|Migrants, Displaced People and Drug Abuse: A Public Health Challenge (International Center for Migration and Health - ICMH, 1998, 60 pages)|
An operational definition of migrants in the context of the project was prepared in collaboration with investigators and project leaders. The definition was designed to specifically include non-EC migrants and refugees.
A mix of sampling techniques were used in order to meet the data and information realities of the contexts in which the projects were being undertaken. The obvious shortcoming of this included potential lack of data comparability, and potential bias in any non-randomised samples. It was felt that these shortcomings would nevertheless be acceptable in light of the pilot nature of the project, and the fact that one of the purposes of the pilot project was to explore optional sampling techniques for any future use. The decision was also predicated on the fact that in some locations it was simply not possible to use migrant records for sampling because these do not exist, while in other situations accessing migrants for interviews had to be done using convenience samples and street techniques.
Random sampling of migrants using municipal statistics was done in Arnhem, while in Roubaix, Antwerp, Arhus and Rome it was more appropriate to recruit respondents using street samples. In general, migrant groups who are thought to be potentially at risk for drug abuse were contacted through street corner workers. No new data collection took place in Athens but an assessment of previously gathered data was carried out. In the case of Barcelona no new data collection was undertaken either but will be at a later stage.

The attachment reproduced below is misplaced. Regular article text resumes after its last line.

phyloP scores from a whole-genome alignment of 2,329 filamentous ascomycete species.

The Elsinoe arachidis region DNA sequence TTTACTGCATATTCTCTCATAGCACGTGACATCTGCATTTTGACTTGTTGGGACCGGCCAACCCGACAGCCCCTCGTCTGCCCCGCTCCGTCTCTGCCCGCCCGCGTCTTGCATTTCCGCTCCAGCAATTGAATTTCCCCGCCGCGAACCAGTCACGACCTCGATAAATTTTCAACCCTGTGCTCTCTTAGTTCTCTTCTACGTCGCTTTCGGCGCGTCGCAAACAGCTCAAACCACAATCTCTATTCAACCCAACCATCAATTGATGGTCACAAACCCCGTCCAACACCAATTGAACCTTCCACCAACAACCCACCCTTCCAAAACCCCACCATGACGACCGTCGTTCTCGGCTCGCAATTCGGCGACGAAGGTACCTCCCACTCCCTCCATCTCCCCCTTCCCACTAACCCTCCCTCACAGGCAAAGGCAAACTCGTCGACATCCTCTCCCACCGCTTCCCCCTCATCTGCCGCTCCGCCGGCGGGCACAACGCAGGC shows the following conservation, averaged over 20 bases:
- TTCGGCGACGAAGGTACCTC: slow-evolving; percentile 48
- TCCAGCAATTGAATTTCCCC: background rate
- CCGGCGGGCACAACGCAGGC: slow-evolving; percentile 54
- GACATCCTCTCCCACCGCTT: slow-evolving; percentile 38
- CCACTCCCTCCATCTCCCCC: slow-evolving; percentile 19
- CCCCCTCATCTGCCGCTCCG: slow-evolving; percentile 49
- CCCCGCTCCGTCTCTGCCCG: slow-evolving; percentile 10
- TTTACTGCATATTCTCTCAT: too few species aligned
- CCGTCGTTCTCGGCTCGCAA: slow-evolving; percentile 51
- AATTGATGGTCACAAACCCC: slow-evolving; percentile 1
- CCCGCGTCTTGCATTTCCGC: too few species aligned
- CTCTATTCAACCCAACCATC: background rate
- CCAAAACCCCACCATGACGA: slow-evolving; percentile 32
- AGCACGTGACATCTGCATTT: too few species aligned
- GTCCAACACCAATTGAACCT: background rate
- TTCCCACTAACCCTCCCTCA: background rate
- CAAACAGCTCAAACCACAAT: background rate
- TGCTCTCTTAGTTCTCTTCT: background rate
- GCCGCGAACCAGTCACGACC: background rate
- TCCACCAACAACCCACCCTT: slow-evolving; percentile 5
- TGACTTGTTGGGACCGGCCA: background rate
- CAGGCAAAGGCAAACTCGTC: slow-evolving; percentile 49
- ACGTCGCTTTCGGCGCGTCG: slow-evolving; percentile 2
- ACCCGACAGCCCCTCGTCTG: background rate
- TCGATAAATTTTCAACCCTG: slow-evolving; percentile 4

Initial findings indicate that the cities included in the project have a broad range of "migrants" and the more significantly represented ones are referred to below. In Greece, the project involved Albanians; In Roubaix, Arnhem, and Antwerp second and third generation North Africans; in Arhus refugees from Somalia, the Middle East; and in Rome African or Asian refugees and migrants.
The cultural diversity of the migrants covered by the study has given the project an added value component which had not been anticipated, but which now provides a strong opportunity for inter-cultural comparison. The fact that a range of countries and backgrounds are reflected in the samples is also an opportunity for different health care responses to be considered in light of the contexts from which people have originated. It also provides an insight into the relative impact of uprooting, migration and resettlement on people from different backgrounds and vulnerability.